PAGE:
One Board Family: Space Base Review
You’re the Commodore of a fleet of intergalactic space ships. These ships will earn you money, improve your economic status, give you perks to use throughout the game or just straight up earn victory points. After one game of Space Base, I was sold that this is a game we need on the family game shelf.
Space Base is a 2018 release that AEG president John Zinser shared with us back at Origins Game Fair 2018. Each player is given a board with 12 ships that are placed in the 12 docking locations of their space base. Below the cards is where players track their gold coins, economy and victory points for that player.
On your turn you roll two 6-sided dice. Since it’s your turn, you can choose to take the abilities of the ships in your space base in two different ways. Let’s say you roll a 4 and 6. You can take the perks of the ships in the 4 and 6 locations or you can take the perk of the ship in the 10 location. The ships in those slots will tell you if you earn money, victory points or gain an ability for the future.
Space Base does a great job of including everyone in each roll of the dice. The other players at the table have a chance to take the passive abilities based on another players die rolls. So when I roll that 4 and 6, other players get to earn perks based on the passive abilities that are in the 4, 6 or 10 slots of their space base. This keeps everyone engaged on some level while others take their turn.
Players end their turn by purchasing new ships from the tableau in the middle of the table. These can be as cheap as 2 gold coins or go as high as 40 gold coins for the Colonies that give you a one-time victory point boost. After purchasing a ship, dock this into its matching numerical slot and the old ship is now tucked upside down under the player board. These red perks above your player board are available on your opponents dice rolls.
The goal of the game is to be the first to earn 40 victory points before the other players at the table.
Building Your Space Base
Space Base is all about building a game engine that will give you results. Every card you purchase matters because it will give you a different perk. With so many different ship cards in the game, there are so many strategies to explore. Will you focus on gathering every ship that gives victory point? Will you purchase ships that allow you to change die results? How will you adjust when the dice don’t go your way?
The two blue glitter speckled dice work so well in this game to bring in an aspect of luck and force players to adopt a strategy to mitigate bad rolls. Space Base puts it on the players shoulders to purchase ships that give a wide range of options not only when they roll the dice but when everyone at the table rolls.
When purchasing new ships from the center of the table, players must spend all their gold in order to make a purchase. If your new ship cost 7 gold and you currently have 10 gold, you will not get change during your exchange. This is where your economy comes in. By taking economic perks, you’ll raise the green cube on your player board. This represents the new baseline for your bank account. If your economy track is on 9, your bank account will never go below 9 gold. Raising your economy is a surefire way to afford some of the high dollar ships that roll out during the game.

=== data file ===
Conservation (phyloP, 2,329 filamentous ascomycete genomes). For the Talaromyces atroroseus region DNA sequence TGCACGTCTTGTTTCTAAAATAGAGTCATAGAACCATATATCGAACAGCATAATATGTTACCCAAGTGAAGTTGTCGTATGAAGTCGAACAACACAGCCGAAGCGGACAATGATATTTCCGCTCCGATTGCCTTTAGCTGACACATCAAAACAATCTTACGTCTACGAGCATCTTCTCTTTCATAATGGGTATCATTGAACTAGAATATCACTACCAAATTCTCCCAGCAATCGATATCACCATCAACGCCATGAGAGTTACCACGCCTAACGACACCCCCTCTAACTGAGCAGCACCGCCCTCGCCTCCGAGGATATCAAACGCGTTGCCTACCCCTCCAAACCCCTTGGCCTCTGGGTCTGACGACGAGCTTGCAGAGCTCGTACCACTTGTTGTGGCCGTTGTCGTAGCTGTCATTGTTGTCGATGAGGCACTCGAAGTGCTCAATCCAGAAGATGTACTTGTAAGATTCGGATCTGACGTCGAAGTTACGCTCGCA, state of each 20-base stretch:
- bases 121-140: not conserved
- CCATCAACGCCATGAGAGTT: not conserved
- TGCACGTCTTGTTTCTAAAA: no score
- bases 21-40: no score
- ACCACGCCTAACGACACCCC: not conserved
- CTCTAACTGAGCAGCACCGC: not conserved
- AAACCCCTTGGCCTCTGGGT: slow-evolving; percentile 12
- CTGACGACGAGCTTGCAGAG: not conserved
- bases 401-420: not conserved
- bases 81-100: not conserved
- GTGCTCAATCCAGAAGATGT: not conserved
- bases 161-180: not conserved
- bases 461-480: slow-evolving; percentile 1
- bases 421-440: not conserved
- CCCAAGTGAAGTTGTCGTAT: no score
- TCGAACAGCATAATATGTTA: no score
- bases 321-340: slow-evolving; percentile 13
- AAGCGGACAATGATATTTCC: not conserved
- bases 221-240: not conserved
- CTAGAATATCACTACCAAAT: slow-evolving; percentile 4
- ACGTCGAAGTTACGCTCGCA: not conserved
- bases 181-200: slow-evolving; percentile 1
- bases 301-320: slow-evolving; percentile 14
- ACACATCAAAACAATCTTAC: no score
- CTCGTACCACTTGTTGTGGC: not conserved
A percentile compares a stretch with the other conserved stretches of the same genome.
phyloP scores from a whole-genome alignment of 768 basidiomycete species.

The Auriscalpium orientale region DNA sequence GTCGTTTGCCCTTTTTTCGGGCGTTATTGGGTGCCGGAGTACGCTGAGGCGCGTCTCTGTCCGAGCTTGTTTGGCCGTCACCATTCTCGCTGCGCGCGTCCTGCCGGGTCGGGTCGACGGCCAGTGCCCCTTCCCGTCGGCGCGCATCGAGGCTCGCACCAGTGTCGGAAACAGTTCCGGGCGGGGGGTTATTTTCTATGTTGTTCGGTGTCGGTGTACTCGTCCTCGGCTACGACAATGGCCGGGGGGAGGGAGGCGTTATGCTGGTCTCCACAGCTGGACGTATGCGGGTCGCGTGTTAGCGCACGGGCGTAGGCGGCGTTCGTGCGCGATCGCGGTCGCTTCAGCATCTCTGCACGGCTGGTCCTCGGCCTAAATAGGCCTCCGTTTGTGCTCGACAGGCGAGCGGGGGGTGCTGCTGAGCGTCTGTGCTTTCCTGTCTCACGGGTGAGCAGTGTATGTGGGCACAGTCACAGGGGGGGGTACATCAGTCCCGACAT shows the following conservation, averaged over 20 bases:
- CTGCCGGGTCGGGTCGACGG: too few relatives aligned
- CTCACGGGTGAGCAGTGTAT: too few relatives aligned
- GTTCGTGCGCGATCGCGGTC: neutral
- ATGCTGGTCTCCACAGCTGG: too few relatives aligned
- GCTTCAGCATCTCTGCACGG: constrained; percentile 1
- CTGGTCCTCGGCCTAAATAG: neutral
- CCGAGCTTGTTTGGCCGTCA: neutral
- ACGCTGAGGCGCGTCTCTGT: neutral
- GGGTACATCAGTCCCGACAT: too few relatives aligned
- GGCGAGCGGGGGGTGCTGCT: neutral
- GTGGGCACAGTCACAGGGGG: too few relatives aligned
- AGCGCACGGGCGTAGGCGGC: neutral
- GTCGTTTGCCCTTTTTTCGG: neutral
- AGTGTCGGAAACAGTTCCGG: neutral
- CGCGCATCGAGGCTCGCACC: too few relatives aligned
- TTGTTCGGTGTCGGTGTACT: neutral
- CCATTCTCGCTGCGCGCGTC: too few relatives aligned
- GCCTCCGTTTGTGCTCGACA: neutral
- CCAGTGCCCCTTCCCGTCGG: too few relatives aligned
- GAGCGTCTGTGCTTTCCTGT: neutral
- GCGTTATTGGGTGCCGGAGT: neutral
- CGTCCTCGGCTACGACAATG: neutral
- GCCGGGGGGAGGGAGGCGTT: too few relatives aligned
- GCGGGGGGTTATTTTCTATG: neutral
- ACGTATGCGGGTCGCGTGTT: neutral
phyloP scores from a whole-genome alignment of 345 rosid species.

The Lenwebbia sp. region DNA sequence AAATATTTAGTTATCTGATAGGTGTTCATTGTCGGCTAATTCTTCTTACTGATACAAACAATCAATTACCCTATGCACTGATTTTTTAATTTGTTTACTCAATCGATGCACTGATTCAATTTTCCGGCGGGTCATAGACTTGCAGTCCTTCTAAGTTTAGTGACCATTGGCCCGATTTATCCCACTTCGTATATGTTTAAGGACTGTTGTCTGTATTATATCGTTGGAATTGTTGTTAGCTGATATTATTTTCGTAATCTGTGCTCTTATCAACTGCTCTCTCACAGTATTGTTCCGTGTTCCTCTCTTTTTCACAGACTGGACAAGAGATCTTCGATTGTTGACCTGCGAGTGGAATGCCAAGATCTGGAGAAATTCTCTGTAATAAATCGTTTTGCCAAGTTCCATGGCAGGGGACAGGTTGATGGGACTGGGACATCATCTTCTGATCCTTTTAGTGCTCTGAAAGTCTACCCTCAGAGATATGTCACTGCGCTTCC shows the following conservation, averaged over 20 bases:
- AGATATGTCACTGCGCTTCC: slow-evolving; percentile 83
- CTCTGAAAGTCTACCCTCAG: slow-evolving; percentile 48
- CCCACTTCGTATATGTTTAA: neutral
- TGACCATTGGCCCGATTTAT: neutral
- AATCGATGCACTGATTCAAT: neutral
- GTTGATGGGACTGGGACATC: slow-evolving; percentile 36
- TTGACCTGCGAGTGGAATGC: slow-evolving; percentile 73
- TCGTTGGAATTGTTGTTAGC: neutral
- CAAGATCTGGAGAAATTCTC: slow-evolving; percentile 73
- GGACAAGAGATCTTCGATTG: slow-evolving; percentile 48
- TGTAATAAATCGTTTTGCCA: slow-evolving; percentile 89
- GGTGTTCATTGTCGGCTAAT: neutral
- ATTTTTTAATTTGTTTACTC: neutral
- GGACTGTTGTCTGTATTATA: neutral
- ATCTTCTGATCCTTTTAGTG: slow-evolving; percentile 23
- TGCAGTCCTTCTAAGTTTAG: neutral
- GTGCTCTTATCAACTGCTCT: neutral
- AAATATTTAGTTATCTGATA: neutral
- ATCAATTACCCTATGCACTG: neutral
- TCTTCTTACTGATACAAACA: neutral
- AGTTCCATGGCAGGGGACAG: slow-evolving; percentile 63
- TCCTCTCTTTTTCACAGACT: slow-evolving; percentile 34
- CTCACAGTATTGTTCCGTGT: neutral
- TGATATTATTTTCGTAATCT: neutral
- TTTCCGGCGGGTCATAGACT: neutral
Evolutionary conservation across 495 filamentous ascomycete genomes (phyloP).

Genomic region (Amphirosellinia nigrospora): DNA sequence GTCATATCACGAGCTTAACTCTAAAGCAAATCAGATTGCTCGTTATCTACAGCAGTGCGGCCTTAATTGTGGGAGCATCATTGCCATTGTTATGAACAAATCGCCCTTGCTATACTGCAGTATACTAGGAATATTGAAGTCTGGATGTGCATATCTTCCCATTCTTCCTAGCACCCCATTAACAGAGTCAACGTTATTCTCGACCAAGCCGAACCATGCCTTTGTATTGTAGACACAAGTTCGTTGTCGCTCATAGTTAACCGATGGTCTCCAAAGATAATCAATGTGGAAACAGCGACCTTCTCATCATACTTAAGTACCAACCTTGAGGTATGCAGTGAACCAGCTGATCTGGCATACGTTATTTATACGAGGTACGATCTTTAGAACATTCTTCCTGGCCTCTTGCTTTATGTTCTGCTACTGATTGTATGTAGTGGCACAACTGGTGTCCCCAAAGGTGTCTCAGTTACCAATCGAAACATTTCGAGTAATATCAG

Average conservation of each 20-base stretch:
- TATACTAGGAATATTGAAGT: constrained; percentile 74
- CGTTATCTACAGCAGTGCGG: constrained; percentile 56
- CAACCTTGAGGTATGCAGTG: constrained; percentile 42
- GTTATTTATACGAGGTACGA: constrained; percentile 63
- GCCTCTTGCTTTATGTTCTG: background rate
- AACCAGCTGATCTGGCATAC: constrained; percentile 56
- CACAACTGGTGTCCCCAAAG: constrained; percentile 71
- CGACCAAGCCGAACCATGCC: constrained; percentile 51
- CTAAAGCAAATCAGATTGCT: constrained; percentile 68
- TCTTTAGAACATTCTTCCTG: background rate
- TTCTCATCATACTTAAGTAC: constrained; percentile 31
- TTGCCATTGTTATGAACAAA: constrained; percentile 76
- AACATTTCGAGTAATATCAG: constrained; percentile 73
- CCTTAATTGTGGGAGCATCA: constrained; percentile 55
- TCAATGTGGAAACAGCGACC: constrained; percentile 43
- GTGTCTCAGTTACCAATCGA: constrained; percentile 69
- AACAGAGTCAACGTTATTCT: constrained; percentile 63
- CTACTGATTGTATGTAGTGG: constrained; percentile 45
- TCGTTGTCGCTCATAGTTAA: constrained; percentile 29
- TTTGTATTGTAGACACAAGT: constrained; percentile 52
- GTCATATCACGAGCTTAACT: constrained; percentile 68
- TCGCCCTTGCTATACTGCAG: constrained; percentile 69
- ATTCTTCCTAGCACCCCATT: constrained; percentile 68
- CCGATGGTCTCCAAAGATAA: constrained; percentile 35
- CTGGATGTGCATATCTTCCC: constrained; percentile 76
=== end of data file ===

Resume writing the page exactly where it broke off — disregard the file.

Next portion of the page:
With so many ship cards involved in the game, there will be times when the market looks like a black hole of mediocrity. We’ve had games where lots of good cards are bought in the beginning rounds of the game only to find the new cards that roll out are worse than the ships you currently have. It’s OK, power through this part of the game. The whole table gets excited when new ship rolls out with a great bonus. Everyone starts saving gold again and working to be the first one to dock the new ship.
The gameplay in Space Base is pretty simple and reminds us of Machi Koro, another card drafting game we’ve played. The difference is that Machi Koro was a game we enjoyed playing while Space Base was a game that we had to own. Downtime in this game is very low because everyone has to decide what dice values they’ll take on opponents turns. There are lots of interesting ships to purchase and enough strategy that you’ll come back to the game to try something new the next time you play.
My biggest gripe with the game are with the amount of room the game takes up and the score tracking on the player boards. At some point you’ll definitely knock the cubes on the player board around leaving you trying to remember which cube was on which number. This is the same issue that games like Terraforming Mars suffers from.
Space Base was definitely a big surprise for me this year. I’ve seen the game, heard about the game but was shocked when I actually sat down to play this one. Designer John D. Clair has done a great job of creating a game that is both simple to learn and also engaging each time you play. If you’re in the mood for a card drafting, dice chucking, space themed game for your family, Space Base is a fantastic buy.
Stop by your local game store for a copy of Space Base or order it today on Amazon.
Easy to teach and minimal downtime between turns
Bright, fun artwork with lots of sci-fi references in the ship cards
So many ways to build an engine to reach 40+ points.
You need lots of space, the game is a table hog
Don’t accidentally knock your player board